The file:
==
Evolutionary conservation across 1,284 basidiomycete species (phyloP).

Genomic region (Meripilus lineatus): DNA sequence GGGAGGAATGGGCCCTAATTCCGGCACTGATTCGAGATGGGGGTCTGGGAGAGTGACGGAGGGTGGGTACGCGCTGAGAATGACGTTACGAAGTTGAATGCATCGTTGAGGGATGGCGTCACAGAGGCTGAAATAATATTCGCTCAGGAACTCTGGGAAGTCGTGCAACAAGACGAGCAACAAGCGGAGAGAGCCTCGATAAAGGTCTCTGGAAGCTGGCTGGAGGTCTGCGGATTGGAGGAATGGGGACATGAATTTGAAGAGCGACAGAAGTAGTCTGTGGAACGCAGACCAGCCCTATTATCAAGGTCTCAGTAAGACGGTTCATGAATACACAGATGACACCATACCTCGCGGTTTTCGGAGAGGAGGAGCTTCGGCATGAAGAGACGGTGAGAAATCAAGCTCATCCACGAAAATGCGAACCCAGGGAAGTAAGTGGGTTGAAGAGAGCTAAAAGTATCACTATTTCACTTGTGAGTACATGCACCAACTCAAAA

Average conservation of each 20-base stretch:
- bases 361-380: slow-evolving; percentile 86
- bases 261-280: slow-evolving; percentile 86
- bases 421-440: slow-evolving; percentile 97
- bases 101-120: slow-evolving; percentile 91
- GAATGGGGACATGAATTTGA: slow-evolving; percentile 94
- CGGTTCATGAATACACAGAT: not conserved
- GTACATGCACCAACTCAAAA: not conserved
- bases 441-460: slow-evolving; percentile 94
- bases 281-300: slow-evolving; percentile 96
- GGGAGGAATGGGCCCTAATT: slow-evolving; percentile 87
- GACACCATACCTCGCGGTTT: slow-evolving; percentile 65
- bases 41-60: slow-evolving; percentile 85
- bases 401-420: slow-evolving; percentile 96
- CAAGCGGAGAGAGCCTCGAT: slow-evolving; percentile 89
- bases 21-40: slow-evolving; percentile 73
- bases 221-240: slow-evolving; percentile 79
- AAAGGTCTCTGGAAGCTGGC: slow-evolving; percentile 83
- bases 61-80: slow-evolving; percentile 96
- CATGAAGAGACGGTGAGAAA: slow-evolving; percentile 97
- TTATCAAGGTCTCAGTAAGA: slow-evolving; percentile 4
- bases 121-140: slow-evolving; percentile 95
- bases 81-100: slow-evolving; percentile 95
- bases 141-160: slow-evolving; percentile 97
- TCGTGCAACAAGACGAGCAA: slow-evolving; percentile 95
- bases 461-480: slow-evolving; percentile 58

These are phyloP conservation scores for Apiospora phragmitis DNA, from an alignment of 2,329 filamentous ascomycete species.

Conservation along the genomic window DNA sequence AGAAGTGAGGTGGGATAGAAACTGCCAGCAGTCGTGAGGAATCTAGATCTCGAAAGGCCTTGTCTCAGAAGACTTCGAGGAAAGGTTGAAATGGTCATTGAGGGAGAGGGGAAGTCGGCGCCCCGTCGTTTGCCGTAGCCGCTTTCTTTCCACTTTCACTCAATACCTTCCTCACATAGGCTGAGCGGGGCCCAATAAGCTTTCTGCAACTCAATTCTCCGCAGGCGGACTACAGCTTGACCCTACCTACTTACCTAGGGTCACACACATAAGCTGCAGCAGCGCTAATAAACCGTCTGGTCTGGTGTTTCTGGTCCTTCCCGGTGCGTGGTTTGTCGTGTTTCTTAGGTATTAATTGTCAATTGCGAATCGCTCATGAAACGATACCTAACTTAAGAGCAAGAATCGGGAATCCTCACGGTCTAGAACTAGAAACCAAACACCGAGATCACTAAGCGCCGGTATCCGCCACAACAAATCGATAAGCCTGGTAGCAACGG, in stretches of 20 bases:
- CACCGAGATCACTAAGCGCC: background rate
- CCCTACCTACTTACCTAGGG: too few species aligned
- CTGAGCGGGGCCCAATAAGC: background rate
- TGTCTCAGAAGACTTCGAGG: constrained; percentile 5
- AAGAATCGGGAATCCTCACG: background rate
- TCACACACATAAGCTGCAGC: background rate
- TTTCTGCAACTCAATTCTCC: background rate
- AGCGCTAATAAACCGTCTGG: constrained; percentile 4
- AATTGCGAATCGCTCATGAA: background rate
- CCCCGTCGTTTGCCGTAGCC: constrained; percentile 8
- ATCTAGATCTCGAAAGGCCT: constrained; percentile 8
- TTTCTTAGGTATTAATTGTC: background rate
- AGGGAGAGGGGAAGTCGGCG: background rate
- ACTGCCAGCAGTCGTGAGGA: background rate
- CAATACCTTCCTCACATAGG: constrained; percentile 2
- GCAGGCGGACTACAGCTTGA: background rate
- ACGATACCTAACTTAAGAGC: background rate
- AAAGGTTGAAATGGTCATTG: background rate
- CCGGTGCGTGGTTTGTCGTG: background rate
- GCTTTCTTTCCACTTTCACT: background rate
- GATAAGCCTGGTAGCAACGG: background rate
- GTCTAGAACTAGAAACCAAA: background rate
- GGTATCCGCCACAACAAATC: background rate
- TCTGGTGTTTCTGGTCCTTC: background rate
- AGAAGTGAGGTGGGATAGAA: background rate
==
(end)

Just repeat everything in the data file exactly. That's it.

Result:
Evolutionary conservation across 1,284 basidiomycete species (phyloP).

Genomic region (Meripilus lineatus): DNA sequence GGGAGGAATGGGCCCTAATTCCGGCACTGATTCGAGATGGGGGTCTGGGAGAGTGACGGAGGGTGGGTACGCGCTGAGAATGACGTTACGAAGTTGAATGCATCGTTGAGGGATGGCGTCACAGAGGCTGAAATAATATTCGCTCAGGAACTCTGGGAAGTCGTGCAACAAGACGAGCAACAAGCGGAGAGAGCCTCGATAAAGGTCTCTGGAAGCTGGCTGGAGGTCTGCGGATTGGAGGAATGGGGACATGAATTTGAAGAGCGACAGAAGTAGTCTGTGGAACGCAGACCAGCCCTATTATCAAGGTCTCAGTAAGACGGTTCATGAATACACAGATGACACCATACCTCGCGGTTTTCGGAGAGGAGGAGCTTCGGCATGAAGAGACGGTGAGAAATCAAGCTCATCCACGAAAATGCGAACCCAGGGAAGTAAGTGGGTTGAAGAGAGCTAAAAGTATCACTATTTCACTTGTGAGTACATGCACCAACTCAAAA

Average conservation of each 20-base stretch:
- bases 361-380: slow-evolving; percentile 86
- bases 261-280: slow-evolving; percentile 86
- bases 421-440: slow-evolving; percentile 97
- bases 101-120: slow-evolving; percentile 91
- GAATGGGGACATGAATTTGA: slow-evolving; percentile 94
- CGGTTCATGAATACACAGAT: not conserved
- GTACATGCACCAACTCAAAA: not conserved
- bases 441-460: slow-evolving; percentile 94
- bases 281-300: slow-evolving; percentile 96
- GGGAGGAATGGGCCCTAATT: slow-evolving; percentile 87
- GACACCATACCTCGCGGTTT: slow-evolving; percentile 65
- bases 41-60: slow-evolving; percentile 85
- bases 401-420: slow-evolving; percentile 96
- CAAGCGGAGAGAGCCTCGAT: slow-evolving; percentile 89
- bases 21-40: slow-evolving; percentile 73
- bases 221-240: slow-evolving; percentile 79
- AAAGGTCTCTGGAAGCTGGC: slow-evolving; percentile 83
- bases 61-80: slow-evolving; percentile 96
- CATGAAGAGACGGTGAGAAA: slow-evolving; percentile 97
- TTATCAAGGTCTCAGTAAGA: slow-evolving; percentile 4
- bases 121-140: slow-evolving; percentile 95
- bases 81-100: slow-evolving; percentile 95
- bases 141-160: slow-evolving; percentile 97
- TCGTGCAACAAGACGAGCAA: slow-evolving; percentile 95
- bases 461-480: slow-evolving; percentile 58

These are phyloP conservation scores for Apiospora phragmitis DNA, from an alignment of 2,329 filamentous ascomycete species.

Conservation along the genomic window DNA sequence AGAAGTGAGGTGGGATAGAAACTGCCAGCAGTCGTGAGGAATCTAGATCTCGAAAGGCCTTGTCTCAGAAGACTTCGAGGAAAGGTTGAAATGGTCATTGAGGGAGAGGGGAAGTCGGCGCCCCGTCGTTTGCCGTAGCCGCTTTCTTTCCACTTTCACTCAATACCTTCCTCACATAGGCTGAGCGGGGCCCAATAAGCTTTCTGCAACTCAATTCTCCGCAGGCGGACTACAGCTTGACCCTACCTACTTACCTAGGGTCACACACATAAGCTGCAGCAGCGCTAATAAACCGTCTGGTCTGGTGTTTCTGGTCCTTCCCGGTGCGTGGTTTGTCGTGTTTCTTAGGTATTAATTGTCAATTGCGAATCGCTCATGAAACGATACCTAACTTAAGAGCAAGAATCGGGAATCCTCACGGTCTAGAACTAGAAACCAAACACCGAGATCACTAAGCGCCGGTATCCGCCACAACAAATCGATAAGCCTGGTAGCAACGG, in stretches of 20 bases:
- CACCGAGATCACTAAGCGCC: background rate
- CCCTACCTACTTACCTAGGG: too few species aligned
- CTGAGCGGGGCCCAATAAGC: background rate
- TGTCTCAGAAGACTTCGAGG: constrained; percentile 5
- AAGAATCGGGAATCCTCACG: background rate
- TCACACACATAAGCTGCAGC: background rate
- TTTCTGCAACTCAATTCTCC: background rate
- AGCGCTAATAAACCGTCTGG: constrained; percentile 4
- AATTGCGAATCGCTCATGAA: background rate
- CCCCGTCGTTTGCCGTAGCC: constrained; percentile 8
- ATCTAGATCTCGAAAGGCCT: constrained; percentile 8
- TTTCTTAGGTATTAATTGTC: background rate
- AGGGAGAGGGGAAGTCGGCG: background rate
- ACTGCCAGCAGTCGTGAGGA: background rate
- CAATACCTTCCTCACATAGG: constrained; percentile 2
- GCAGGCGGACTACAGCTTGA: background rate
- ACGATACCTAACTTAAGAGC: background rate
- AAAGGTTGAAATGGTCATTG: background rate
- CCGGTGCGTGGTTTGTCGTG: background rate
- GCTTTCTTTCCACTTTCACT: background rate
- GATAAGCCTGGTAGCAACGG: background rate
- GTCTAGAACTAGAAACCAAA: background rate
- GGTATCCGCCACAACAAATC: background rate
- TCTGGTGTTTCTGGTCCTTC: background rate
- AGAAGTGAGGTGGGATAGAA: background rate